Thursday, January 31, 2013

Toxics and Blood Cancer, a Diabetes Link?

This blog was written on the site of the International Myeloma Foundation in response to a posting by the eminent Myeloma authority Dr. Brian Durie. By Hardy Jones I was diagnosed with Multiple Myeloma in 2003. In 1997 I had been diagnosed with chronic mercury poisoning attributed to a diet high in tuna and swordfish - large predatory fish known to carry high levels of heavy metals and organic pollutants. In 2005 I was tested for organic pollutants such as those derived from agent orange, benzine, DDT, flame retardants etc. I was found to be quite high in some of the congeners. The story is best told in my book, The Voice of the Dolphins, but is also covered on the Bluevoice web site. I would say (in response to Dr. Durie's intention to test 911 victims) the sooner the better on testing 9/11 victims. Even though it’s slow, POPs (persistent organic pollutants) do break down and diminish. Also, if a person loses weight they will mobilize POPs, which are lipophilic, and excrete them. When I asked toxics expert Arlene Blum about my POPs levels she said “Oh, too bad you didn’t get tested when you were still eating lots of tuna etc. because your values would now be only a shadow of what they may have been.” I had stopped eating large predatory fish in 1997 after being found to have high mercury levels. My test for POPs was run in 2005. I’m thinking of having myself tested again - 7 years after the last test but the tests are expensive. I’ve just heard from a top marine mammal toxicologist that there is likely a correlation between levels of mercury and other heavy metals and POPs. There are confounding problems but as a general rule this analogy works. I will be getting test results from Peruvian dolphin-eating fishermen by Feb. 21. Our tests for mercury etc. should/could be a proxy for POPs. These fishermen have epidemic incidence of diabetes which Dr. Durie has tied to MM incidence. Anyway, it's great the IMF is doing this work. Prevention of this disease is better than suppressing it with drugs, even though these drugs have been a godsend to me. I would be happy to receive information from people who eat a lot of high food chain predatory fish who have MM. Hardy Jones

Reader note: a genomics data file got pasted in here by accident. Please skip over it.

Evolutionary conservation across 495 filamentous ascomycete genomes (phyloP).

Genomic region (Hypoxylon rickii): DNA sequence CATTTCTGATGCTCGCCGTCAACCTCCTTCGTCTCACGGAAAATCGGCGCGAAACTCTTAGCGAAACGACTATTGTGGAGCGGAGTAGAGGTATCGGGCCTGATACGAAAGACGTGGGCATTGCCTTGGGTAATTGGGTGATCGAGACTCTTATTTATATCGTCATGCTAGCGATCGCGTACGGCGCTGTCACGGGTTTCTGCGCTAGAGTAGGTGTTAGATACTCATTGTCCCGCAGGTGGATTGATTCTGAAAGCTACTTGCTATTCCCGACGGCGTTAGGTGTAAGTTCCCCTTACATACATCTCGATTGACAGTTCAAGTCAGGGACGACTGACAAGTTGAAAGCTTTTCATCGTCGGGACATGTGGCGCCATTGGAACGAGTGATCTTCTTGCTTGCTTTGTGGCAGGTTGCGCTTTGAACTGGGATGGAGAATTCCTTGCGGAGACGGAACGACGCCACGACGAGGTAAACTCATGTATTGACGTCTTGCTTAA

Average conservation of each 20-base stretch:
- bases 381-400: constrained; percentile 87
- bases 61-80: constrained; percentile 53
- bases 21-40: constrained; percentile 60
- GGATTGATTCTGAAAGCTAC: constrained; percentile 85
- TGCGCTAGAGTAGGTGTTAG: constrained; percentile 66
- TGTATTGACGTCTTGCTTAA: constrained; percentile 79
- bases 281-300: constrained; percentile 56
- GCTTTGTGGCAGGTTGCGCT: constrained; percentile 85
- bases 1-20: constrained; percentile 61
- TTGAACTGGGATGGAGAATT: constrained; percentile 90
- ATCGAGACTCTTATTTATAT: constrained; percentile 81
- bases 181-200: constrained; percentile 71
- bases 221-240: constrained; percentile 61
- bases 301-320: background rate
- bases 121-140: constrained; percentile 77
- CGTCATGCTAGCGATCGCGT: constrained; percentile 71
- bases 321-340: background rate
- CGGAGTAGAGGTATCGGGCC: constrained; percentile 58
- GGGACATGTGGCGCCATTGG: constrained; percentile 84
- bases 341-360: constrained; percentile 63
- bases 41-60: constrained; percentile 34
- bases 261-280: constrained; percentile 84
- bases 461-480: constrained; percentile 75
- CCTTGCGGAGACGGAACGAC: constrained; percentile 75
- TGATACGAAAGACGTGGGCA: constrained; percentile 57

Thursday, January 24, 2013

The Dolphin Knew the Diver Would Help

Reciprocal Altruism This rather erudite term means one individual helping another with the evolutionary result that the original helper may obtain help in the future and thus better chances of survival and passing along ones genes. Human societies involve a lot of cooperation in everything from agriculture to finance to warfare. So the idea that if I help you, you will help me someday is axiomatic. But why would a human help a dolphin? At first glance we would have no real expectation that the helped dolphin or others of its group would help us. Perhaps reciprocal altruism may be embedded in our DNA and become trans specific. For an example of a dolphin helping a human, check out this video of dolphins saving me from a hammerhead shark in the Bahamas. I’m not saying we help dolphins with the conscious expectation that the dolphin will one day help us in any way. I think we do it because we have an innate sense that having dolphins in the world makes our lives richer. So just by being dolphins are “helping” us. For an example of humans helping dolphins you have only to look at the worldwide response to he brutal killing of dolphins at Taiji. For another video of a human helping a dolphin check out Here we have the whole new wrinkle in that the dolphin asked the diver for help. This is not unique but it is mind blowing in what it says about dolphin intelligence and the potential for human-dolphin cooperation in the seas. The dolphin knew the human could help and chanced that he would help. I started this blog thinking I could wrap it up in 15 minutes. But the idea keeps expanding exponentially, so I’ll stop here and come back to it. To read a scientific paper by Dr. Ken Norris on reciprocal altruism go to